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Sh5 billion tanzanite auction centre nears completion



The trading centre will be the sole facility where the rare minerals found only there will be auctioned for buyers from within and outside the country.

Lands, Housing and Human Settlements Development Minister Angeline Mabula was on an inspection tour of the site and expressed her satisfaction on the construction progress.

“This will be the only place where tanzanite will be sold to buyers thus reducing the burden of travelling long distances to sell the mineral,” she said.

She challenged tanzanite dealers to tell the gemstone buyers that Mererani in Simanjiro District, Manyara Region, is the only place where the mineral is mined.

The minister said the multi-billion-shilling building complex would be completed soon to the convenience of all manner of the gemstone dealers and exporters.

Dr Mabula said unscrupulous tanzanite traders in some neighbouring countries have taken advantage of absence of the facility to misinform the world on where tanzanite is mined.

National Housing Corporation (NHC) manager for Kilimanjaro region Juma Kiaramba said the auction building will be completed at the end of this year.

He attributed the delay to the rising cost of procuring the building materials as well as the construction costs as the project was in progress.

One of the tanzanite traders who identified himself as Paul Lukumay said the new facility will ease the tanzanite business by doing away with some unfaithful brokers and middlemen.

In June 2021, the government directed that all processing and trading activities for tanzanite gemstones take place at Mererani where the rare mineral is mined.

This was meant to boost the economy of the mining township in the semi-arid plains of Simanjiro District and increase its visibility to the world as the only source of tanzanite.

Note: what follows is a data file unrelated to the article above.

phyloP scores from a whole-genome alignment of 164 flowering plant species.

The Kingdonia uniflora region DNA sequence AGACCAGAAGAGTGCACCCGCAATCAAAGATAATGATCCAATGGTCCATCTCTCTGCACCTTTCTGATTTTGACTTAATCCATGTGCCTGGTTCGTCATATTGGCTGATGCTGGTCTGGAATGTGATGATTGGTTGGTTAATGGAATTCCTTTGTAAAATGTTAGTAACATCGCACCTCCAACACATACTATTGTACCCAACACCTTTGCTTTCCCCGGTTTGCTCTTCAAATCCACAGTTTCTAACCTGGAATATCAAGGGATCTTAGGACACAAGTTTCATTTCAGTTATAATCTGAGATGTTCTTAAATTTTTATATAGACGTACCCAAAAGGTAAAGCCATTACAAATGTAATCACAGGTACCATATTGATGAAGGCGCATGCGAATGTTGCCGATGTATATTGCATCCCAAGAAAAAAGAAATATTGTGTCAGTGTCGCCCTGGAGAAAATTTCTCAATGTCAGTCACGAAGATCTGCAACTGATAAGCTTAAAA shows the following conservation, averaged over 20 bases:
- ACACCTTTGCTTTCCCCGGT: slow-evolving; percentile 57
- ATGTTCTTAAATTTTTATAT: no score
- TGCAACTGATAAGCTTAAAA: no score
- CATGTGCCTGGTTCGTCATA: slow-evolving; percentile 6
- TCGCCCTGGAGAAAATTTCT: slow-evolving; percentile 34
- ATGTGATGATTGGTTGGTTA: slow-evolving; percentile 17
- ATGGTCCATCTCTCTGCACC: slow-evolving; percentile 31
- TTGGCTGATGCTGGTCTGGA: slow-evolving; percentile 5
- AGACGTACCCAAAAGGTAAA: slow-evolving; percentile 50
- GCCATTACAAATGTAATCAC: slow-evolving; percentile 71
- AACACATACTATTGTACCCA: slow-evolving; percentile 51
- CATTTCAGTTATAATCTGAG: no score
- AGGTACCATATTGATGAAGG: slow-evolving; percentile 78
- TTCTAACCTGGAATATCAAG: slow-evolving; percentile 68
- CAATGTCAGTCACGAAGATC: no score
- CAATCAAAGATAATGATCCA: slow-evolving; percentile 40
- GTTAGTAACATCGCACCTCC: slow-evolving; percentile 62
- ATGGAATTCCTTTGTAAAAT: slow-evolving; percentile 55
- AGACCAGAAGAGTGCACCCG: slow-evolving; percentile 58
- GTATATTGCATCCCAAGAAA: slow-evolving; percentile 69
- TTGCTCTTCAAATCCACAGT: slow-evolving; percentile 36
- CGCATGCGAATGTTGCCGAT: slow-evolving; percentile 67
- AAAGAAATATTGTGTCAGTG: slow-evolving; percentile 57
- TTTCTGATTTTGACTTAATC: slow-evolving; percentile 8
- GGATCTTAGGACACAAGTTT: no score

Prime Minister Kassim Majaliwa said when he inaugurated the building that this would also enable Mererani to maximise earnings from the rare gemstone.

He hastened to say that Mererani was not benefiting much from tanzanite processing activities which, according to him, can stimulate the local economy.

The directive followed appeals made by some mineral dealers and local politicians that Arusha city had unfairly taken over the lion’s share of tanzanite trading.

It is in the city, some 65 kilometres from the mines,where the gemstone dealers had invested in posh homes, office blocks, hotels and other commercial enterprises.

The measure can also assist in curbing smuggling of the rare mineral, mined nowhere in the world except Tanzania, through the neighbouring states.

It also downed the 24 kilometre perimeter road constructed around the site in 2017 at the cost of Sh6 billion was not enough to curb smuggling of the mineral.

However, since early this year there has been pressure from the gemstone dealers and other stakeholders in Arusha to enable the city to retain some tanzanite business.

This was particularly so after the opening of a multi-million-shilling regional mineral buying centre in June 2019 in the city to facilitate mineral buying and selling business.

Arusha, according to the chairperson of Tanzania Mineral Dealers’ Association (TAMIDA) Sammy Mollel was also a major local investment destination for the gemstone’s earnings.

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